Lorie Chaiten, director of the reproductive rights project for the American Civil Liberties Union of Illinois answered frequently asked questions regarding parental notification laws in Illinois Feb. 5 on The Huffington Post.

mytubethumb play
Privacy statement. This embed will serve content from youtube-nocookie.com.


Sally Burgess, director of the Hope Clinic in Belleville, Ill. included a blog post about why it is imperative to put an end to the threat of parental notification laws in Illinois:

I have seen first hand the harms that forced parental involvement impose on young women. My first clinic position in this field was as a counselor in Colorado before the state adopted parental notification. Every weekend I would counsel young women from the neighboring state of Utah, who had lied to their parents, borrowed money and often unreliable transportation, and driven long hours on strange highways and interstates to get to our clinic. It was not unusual to arrive at the clinic and find the young woman and the person who had traveled with her sleeping in a car.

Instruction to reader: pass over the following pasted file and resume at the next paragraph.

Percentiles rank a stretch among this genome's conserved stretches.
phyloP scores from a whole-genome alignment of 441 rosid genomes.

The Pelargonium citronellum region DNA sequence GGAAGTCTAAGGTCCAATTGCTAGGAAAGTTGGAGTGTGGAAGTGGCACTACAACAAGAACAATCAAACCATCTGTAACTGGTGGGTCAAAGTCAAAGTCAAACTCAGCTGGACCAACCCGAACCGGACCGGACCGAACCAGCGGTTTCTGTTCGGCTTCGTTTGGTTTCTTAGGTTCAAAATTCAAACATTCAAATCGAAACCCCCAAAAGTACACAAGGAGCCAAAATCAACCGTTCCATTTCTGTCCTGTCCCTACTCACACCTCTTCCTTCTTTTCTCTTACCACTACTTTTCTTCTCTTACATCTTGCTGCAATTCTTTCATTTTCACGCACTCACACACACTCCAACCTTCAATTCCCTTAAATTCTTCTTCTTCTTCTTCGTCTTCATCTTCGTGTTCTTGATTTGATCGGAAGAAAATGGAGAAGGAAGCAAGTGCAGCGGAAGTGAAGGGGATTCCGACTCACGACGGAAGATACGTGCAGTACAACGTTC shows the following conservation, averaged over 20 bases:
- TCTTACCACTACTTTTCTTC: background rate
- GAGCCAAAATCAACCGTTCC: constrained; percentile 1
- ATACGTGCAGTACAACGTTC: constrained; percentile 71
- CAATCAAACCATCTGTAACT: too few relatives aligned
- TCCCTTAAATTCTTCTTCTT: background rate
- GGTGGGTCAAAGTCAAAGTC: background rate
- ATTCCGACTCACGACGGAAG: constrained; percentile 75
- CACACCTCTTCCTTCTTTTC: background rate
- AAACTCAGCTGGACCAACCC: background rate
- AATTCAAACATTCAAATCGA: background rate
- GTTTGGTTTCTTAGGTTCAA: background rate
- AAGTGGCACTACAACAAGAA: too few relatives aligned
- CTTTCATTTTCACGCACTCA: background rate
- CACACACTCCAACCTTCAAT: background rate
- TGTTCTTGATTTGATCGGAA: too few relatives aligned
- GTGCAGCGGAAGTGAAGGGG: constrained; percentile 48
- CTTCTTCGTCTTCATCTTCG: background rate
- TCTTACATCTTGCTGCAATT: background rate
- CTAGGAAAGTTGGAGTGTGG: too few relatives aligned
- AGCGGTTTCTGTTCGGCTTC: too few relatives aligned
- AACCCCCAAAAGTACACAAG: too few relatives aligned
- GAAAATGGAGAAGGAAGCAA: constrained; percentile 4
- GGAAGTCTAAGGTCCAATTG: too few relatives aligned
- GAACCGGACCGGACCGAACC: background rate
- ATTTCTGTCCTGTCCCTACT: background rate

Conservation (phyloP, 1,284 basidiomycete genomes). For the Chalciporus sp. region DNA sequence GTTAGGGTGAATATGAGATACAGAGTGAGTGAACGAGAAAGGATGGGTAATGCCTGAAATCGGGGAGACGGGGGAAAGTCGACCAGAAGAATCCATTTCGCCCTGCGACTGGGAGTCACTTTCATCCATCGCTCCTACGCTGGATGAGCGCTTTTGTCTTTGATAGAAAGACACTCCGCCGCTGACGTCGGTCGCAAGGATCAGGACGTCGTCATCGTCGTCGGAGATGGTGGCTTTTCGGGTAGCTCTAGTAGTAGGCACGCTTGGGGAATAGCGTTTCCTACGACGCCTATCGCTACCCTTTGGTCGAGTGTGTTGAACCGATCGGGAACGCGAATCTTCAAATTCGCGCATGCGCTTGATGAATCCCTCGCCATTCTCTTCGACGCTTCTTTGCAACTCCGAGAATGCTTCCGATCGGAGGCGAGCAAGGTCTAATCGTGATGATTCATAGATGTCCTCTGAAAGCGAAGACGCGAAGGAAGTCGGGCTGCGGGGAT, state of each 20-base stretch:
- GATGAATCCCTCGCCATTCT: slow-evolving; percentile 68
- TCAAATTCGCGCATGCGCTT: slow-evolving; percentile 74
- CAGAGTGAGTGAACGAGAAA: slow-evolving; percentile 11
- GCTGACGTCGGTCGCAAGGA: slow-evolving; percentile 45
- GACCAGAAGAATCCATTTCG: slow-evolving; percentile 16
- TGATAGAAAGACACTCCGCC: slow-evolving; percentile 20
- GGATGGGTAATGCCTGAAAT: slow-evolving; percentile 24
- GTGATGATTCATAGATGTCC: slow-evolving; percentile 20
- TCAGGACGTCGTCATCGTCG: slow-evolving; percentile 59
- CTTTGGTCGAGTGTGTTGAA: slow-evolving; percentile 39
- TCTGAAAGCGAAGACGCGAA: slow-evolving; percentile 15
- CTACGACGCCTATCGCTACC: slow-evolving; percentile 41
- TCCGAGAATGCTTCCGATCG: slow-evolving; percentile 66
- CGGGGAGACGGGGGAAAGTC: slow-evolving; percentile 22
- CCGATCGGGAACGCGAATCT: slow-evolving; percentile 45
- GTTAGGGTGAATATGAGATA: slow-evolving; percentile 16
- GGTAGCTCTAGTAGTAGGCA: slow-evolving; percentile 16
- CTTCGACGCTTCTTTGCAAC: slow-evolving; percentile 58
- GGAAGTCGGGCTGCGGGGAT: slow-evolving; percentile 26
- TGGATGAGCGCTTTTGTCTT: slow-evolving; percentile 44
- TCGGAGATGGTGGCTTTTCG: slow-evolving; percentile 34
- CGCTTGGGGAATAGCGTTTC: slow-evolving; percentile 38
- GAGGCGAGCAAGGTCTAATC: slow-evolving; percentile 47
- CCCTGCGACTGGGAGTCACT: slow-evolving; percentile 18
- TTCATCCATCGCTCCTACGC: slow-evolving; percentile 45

They certainly didn't have money for lodging and scarcely enough for food. However, they so feared for their safety and their future that they were willing to go to extreme measures to avoid being forced to involve their parents in their unintended pregnancy. These young women feared being beaten or thrown out of their homes if their parents learned they were pregnant.

Granted, there are young women who voluntarily tell their parents; in fact, many young women come to our clinic with their mothers. Unfortunately, however, not all teens live in this reality. For those who would not otherwise tell a parent, these laws can impose irreversible physical and psychological harms. The health and well being of these young women depends of putting an end to these dangerous laws.